just the hardware, but if it saved the deal, it was worth a try.  IT was
changing the rules!

Where It’s At

So, here we are selling office equipment in 2008.  Connected equipment is
now the norm.  We don’t even have to call it out as being “connected equipment”
anymore.  It’s the output device on the network.  Hardly anyone just sells
hardware anymore.  Everyone says they sell “solutions.”  Dealerships have more
IT Specialists on board, but scheduling still proves to be a challenge.  With
the next logical progression in the business, dealer owners found that they can
improve their bottom line by adding network services to the company’s offerings,
especially if the customer base is primarily the SMB (small and medium-sized
businesses) market. 

The IT Specialists are pulled into the network services side of the
business.  It still takes time you don’t have to get them in front of your
prospect’s IT department.  You know enough Geekspeak to be dangerous, but not
enough to pull off a complete conversation with IT people. The manufacturer’s
rep that you can take in with you, now needs 2 to 3 weeks notice to be able to
schedule the trip to your office.  Maybe you get lucky and the rep’s regularly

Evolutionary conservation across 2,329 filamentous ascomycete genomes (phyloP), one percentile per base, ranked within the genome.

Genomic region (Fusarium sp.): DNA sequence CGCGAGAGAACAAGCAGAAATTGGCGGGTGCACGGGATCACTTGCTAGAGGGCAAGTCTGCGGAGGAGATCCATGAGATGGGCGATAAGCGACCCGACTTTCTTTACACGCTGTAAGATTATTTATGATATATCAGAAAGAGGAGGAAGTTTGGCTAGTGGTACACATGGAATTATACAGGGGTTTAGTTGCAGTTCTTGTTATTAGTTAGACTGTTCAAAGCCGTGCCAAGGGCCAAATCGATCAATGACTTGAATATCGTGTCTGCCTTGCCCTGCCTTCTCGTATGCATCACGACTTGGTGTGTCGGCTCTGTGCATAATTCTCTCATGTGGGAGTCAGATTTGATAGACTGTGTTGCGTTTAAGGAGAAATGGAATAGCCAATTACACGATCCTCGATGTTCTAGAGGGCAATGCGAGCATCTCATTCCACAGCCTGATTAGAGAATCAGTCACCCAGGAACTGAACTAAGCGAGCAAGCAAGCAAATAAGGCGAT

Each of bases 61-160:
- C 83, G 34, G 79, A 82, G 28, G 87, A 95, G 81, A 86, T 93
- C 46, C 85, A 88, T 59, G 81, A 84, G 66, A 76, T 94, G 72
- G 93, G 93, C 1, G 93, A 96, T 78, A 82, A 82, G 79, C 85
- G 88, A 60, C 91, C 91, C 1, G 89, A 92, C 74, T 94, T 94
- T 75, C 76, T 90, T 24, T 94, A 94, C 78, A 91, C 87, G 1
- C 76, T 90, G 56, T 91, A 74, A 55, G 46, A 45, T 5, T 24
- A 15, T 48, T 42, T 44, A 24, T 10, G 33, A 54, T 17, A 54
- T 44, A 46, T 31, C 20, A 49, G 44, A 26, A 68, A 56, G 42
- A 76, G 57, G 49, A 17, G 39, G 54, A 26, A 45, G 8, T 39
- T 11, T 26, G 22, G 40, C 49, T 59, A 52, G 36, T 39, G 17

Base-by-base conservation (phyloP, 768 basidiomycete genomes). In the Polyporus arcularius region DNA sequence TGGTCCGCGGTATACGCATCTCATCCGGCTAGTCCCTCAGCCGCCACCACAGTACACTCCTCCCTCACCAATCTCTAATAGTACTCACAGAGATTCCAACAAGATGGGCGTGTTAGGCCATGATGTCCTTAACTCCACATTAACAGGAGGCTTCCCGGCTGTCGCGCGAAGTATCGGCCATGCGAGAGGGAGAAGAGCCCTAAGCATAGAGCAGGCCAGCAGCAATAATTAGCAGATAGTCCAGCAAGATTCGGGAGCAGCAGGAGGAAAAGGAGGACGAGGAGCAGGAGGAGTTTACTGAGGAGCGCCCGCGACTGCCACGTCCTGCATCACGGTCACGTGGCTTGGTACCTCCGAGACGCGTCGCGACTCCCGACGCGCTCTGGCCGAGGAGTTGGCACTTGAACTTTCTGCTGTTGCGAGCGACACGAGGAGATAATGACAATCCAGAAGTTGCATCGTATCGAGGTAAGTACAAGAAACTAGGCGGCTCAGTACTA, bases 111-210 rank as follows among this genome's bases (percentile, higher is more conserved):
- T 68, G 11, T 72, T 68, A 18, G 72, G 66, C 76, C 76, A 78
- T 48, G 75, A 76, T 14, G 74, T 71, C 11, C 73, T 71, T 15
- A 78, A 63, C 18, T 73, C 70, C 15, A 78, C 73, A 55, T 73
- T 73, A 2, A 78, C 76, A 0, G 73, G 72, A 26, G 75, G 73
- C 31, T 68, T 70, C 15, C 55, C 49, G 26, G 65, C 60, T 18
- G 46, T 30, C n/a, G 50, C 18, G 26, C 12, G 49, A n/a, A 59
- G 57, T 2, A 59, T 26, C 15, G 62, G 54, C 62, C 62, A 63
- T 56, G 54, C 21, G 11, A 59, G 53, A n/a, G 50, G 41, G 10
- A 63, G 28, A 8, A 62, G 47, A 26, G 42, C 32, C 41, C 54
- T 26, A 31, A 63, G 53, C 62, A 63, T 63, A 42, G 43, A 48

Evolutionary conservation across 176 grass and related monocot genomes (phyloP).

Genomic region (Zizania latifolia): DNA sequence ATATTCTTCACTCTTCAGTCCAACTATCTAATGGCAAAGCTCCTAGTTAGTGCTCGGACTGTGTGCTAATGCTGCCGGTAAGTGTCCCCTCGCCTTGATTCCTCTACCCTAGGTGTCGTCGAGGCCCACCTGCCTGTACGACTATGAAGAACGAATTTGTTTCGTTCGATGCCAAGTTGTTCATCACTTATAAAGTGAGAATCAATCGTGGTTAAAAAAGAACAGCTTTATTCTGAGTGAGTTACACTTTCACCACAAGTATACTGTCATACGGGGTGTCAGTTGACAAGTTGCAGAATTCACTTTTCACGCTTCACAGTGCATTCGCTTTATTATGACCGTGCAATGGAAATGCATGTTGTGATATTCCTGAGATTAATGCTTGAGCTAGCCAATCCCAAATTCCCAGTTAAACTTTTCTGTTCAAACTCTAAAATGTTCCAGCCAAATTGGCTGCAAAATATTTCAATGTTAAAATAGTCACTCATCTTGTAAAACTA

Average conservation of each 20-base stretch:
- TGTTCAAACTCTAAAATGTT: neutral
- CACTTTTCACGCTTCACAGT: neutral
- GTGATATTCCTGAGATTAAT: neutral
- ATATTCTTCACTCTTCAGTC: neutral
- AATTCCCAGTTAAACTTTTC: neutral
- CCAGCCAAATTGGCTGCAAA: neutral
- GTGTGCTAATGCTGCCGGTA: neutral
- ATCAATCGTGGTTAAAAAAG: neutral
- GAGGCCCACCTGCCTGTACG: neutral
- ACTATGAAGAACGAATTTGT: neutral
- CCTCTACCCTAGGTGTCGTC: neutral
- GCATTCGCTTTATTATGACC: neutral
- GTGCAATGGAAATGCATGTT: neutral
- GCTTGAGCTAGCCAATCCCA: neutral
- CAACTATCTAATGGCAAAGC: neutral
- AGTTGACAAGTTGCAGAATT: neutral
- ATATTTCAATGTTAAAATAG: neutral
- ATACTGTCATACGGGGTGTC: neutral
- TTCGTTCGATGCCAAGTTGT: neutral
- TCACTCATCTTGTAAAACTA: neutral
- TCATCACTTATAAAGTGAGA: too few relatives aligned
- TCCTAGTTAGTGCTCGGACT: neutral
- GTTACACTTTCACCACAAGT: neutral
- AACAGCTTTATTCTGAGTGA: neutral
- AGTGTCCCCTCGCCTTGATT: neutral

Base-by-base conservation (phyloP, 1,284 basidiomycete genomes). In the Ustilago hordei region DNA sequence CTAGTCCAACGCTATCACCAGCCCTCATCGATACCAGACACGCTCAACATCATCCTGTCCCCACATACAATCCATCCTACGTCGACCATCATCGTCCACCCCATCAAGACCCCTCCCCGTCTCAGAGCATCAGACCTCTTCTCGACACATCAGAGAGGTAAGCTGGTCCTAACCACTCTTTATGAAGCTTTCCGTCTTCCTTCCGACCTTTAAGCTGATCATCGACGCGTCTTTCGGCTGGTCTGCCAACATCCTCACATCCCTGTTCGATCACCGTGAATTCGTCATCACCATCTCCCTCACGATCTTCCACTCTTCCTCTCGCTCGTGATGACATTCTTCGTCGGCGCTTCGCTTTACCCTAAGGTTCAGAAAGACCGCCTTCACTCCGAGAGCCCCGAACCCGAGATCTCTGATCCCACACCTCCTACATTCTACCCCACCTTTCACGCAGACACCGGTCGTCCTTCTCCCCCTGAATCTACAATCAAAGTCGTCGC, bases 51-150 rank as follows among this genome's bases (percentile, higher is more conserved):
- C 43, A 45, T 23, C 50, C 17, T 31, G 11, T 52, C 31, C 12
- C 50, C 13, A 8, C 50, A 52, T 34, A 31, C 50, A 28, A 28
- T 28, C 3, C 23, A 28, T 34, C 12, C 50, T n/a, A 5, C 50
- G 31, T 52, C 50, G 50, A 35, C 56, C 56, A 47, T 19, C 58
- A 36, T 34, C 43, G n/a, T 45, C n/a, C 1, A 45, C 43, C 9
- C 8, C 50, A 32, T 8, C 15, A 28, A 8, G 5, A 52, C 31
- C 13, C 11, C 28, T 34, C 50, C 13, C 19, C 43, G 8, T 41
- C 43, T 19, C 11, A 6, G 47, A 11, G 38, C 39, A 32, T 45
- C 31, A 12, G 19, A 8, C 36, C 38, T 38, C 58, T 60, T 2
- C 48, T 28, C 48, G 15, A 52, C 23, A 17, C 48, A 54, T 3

scheduled trip is next week.  The old saying, “the harder I work, the luckier I
get” is never more true than today.  Learn more than just Geekspeak.  Understand
the difference between CAT-5 and RJ-45.  Know what the distinction is between
static and dynamic addressing.  Be able to explain to an IT person in Geekspeak
why your solution cuts down on network traffic when compared to their current
equipment configurations, or the impact your proposed software solution will
have on the network.  Your IT Specialist can still come in when they’re
available, but now you can keep your sales cycle moving forward.

Certifiably Qualified

Now about that CDIA+ certification that the manufacturer’s rep has.  CDIA+
is about understanding the entire document management process.  A CDIA+
certified rep can work with the customer’s IT department to help design the
document management process, not just talk about the front end of the process. 
This is a new experience for the IT department.  They aren’t used to talking to
a “copier rep” that actually understands what they are doing and the systems
they have so painstakingly established and nurtured.  For that SMB customer, the
CDIA+ certified rep is really their consultant.  They don’t have the internal
expertise and need someone who knows what they need to  make it happen.

Things have really changed a lot in the past 10 years when it comes to
selling office equipment.  The IT department is very much involved in any
transaction that touches their network.  If you’re going to play in IT’s world,
you’re going to have to play by their rules.

Carla Nasse is a former Senior Marketing Manager & Regional Sales Manager in
the document imaging industry & now Director of Corporate Sales for Specialized
Solutions, an IT training company. She is one of the original Cornerstone
Advisory Committee members for CompTIA in developing the PDI+ certification for
the document technology channel.  At 800.942.1660 X 286/